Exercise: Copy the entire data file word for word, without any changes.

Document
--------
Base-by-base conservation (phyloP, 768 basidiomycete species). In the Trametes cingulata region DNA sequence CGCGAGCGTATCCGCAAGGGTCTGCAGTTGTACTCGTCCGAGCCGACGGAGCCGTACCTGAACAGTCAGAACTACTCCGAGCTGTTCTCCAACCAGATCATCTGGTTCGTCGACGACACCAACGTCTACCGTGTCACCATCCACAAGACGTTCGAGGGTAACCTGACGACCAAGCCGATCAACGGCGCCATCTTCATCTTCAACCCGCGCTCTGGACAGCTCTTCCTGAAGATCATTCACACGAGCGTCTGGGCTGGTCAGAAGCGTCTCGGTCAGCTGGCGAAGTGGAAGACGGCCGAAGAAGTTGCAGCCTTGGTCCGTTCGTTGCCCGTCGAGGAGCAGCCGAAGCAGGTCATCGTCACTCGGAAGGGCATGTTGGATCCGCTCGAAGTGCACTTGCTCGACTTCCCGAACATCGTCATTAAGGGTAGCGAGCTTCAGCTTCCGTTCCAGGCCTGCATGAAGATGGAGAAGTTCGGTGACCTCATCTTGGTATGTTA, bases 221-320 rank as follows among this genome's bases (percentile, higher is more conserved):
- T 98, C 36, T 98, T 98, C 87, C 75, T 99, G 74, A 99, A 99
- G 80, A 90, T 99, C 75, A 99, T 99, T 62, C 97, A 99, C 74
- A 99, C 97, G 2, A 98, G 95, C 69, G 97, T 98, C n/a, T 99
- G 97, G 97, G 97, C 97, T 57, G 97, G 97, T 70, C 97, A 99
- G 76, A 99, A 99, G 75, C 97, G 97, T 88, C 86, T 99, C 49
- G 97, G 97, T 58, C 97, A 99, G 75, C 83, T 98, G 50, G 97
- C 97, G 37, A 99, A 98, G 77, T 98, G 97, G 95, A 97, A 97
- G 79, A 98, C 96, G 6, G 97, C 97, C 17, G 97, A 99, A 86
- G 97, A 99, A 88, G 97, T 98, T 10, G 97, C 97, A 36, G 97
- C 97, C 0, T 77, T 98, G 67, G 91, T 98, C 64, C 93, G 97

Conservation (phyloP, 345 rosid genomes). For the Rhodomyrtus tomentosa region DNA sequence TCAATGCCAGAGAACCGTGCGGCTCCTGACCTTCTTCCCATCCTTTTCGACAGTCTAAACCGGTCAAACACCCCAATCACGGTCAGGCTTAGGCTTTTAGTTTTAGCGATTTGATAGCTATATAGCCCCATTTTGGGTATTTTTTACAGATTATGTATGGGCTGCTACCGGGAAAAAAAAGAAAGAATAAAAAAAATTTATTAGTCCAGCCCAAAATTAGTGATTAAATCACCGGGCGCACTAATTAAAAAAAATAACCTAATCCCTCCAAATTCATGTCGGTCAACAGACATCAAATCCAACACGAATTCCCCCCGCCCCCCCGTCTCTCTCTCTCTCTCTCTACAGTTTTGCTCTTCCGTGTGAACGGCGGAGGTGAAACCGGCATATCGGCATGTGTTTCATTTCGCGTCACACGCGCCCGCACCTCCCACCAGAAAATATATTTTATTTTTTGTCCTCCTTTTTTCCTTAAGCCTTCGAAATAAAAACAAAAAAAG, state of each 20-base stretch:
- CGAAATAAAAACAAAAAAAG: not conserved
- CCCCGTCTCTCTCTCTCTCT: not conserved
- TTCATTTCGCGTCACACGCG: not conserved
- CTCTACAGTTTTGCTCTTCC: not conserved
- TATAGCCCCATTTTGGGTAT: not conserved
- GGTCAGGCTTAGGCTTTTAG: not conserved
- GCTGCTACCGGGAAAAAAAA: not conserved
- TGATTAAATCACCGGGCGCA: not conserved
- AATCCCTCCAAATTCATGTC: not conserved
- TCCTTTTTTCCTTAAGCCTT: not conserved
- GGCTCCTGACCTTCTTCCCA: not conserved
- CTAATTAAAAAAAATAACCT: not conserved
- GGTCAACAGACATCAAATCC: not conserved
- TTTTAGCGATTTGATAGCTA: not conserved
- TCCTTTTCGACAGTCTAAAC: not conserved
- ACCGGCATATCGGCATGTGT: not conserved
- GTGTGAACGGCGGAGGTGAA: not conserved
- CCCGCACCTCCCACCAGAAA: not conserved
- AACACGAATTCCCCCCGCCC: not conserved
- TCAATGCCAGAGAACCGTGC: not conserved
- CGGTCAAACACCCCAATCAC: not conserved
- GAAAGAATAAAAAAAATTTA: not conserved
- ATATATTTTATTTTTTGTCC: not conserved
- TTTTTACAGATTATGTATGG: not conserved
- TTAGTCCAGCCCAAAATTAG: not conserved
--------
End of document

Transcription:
Base-by-base conservation (phyloP, 768 basidiomycete species). In the Trametes cingulata region DNA sequence CGCGAGCGTATCCGCAAGGGTCTGCAGTTGTACTCGTCCGAGCCGACGGAGCCGTACCTGAACAGTCAGAACTACTCCGAGCTGTTCTCCAACCAGATCATCTGGTTCGTCGACGACACCAACGTCTACCGTGTCACCATCCACAAGACGTTCGAGGGTAACCTGACGACCAAGCCGATCAACGGCGCCATCTTCATCTTCAACCCGCGCTCTGGACAGCTCTTCCTGAAGATCATTCACACGAGCGTCTGGGCTGGTCAGAAGCGTCTCGGTCAGCTGGCGAAGTGGAAGACGGCCGAAGAAGTTGCAGCCTTGGTCCGTTCGTTGCCCGTCGAGGAGCAGCCGAAGCAGGTCATCGTCACTCGGAAGGGCATGTTGGATCCGCTCGAAGTGCACTTGCTCGACTTCCCGAACATCGTCATTAAGGGTAGCGAGCTTCAGCTTCCGTTCCAGGCCTGCATGAAGATGGAGAAGTTCGGTGACCTCATCTTGGTATGTTA, bases 221-320 rank as follows among this genome's bases (percentile, higher is more conserved):
- T 98, C 36, T 98, T 98, C 87, C 75, T 99, G 74, A 99, A 99
- G 80, A 90, T 99, C 75, A 99, T 99, T 62, C 97, A 99, C 74
- A 99, C 97, G 2, A 98, G 95, C 69, G 97, T 98, C n/a, T 99
- G 97, G 97, G 97, C 97, T 57, G 97, G 97, T 70, C 97, A 99
- G 76, A 99, A 99, G 75, C 97, G 97, T 88, C 86, T 99, C 49
- G 97, G 97, T 58, C 97, A 99, G 75, C 83, T 98, G 50, G 97
- C 97, G 37, A 99, A 98, G 77, T 98, G 97, G 95, A 97, A 97
- G 79, A 98, C 96, G 6, G 97, C 97, C 17, G 97, A 99, A 86
- G 97, A 99, A 88, G 97, T 98, T 10, G 97, C 97, A 36, G 97
- C 97, C 0, T 77, T 98, G 67, G 91, T 98, C 64, C 93, G 97

Conservation (phyloP, 345 rosid genomes). For the Rhodomyrtus tomentosa region DNA sequence TCAATGCCAGAGAACCGTGCGGCTCCTGACCTTCTTCCCATCCTTTTCGACAGTCTAAACCGGTCAAACACCCCAATCACGGTCAGGCTTAGGCTTTTAGTTTTAGCGATTTGATAGCTATATAGCCCCATTTTGGGTATTTTTTACAGATTATGTATGGGCTGCTACCGGGAAAAAAAAGAAAGAATAAAAAAAATTTATTAGTCCAGCCCAAAATTAGTGATTAAATCACCGGGCGCACTAATTAAAAAAAATAACCTAATCCCTCCAAATTCATGTCGGTCAACAGACATCAAATCCAACACGAATTCCCCCCGCCCCCCCGTCTCTCTCTCTCTCTCTCTACAGTTTTGCTCTTCCGTGTGAACGGCGGAGGTGAAACCGGCATATCGGCATGTGTTTCATTTCGCGTCACACGCGCCCGCACCTCCCACCAGAAAATATATTTTATTTTTTGTCCTCCTTTTTTCCTTAAGCCTTCGAAATAAAAACAAAAAAAG, state of each 20-base stretch:
- CGAAATAAAAACAAAAAAAG: not conserved
- CCCCGTCTCTCTCTCTCTCT: not conserved
- TTCATTTCGCGTCACACGCG: not conserved
- CTCTACAGTTTTGCTCTTCC: not conserved
- TATAGCCCCATTTTGGGTAT: not conserved
- GGTCAGGCTTAGGCTTTTAG: not conserved
- GCTGCTACCGGGAAAAAAAA: not conserved
- TGATTAAATCACCGGGCGCA: not conserved
- AATCCCTCCAAATTCATGTC: not conserved
- TCCTTTTTTCCTTAAGCCTT: not conserved
- GGCTCCTGACCTTCTTCCCA: not conserved
- CTAATTAAAAAAAATAACCT: not conserved
- GGTCAACAGACATCAAATCC: not conserved
- TTTTAGCGATTTGATAGCTA: not conserved
- TCCTTTTCGACAGTCTAAAC: not conserved
- ACCGGCATATCGGCATGTGT: not conserved
- GTGTGAACGGCGGAGGTGAA: not conserved
- CCCGCACCTCCCACCAGAAA: not conserved
- AACACGAATTCCCCCCGCCC: not conserved
- TCAATGCCAGAGAACCGTGC: not conserved
- CGGTCAAACACCCCAATCAC: not conserved
- GAAAGAATAAAAAAAATTTA: not conserved
- ATATATTTTATTTTTTGTCC: not conserved
- TTTTTACAGATTATGTATGG: not conserved
- TTAGTCCAGCCCAAAATTAG: not conserved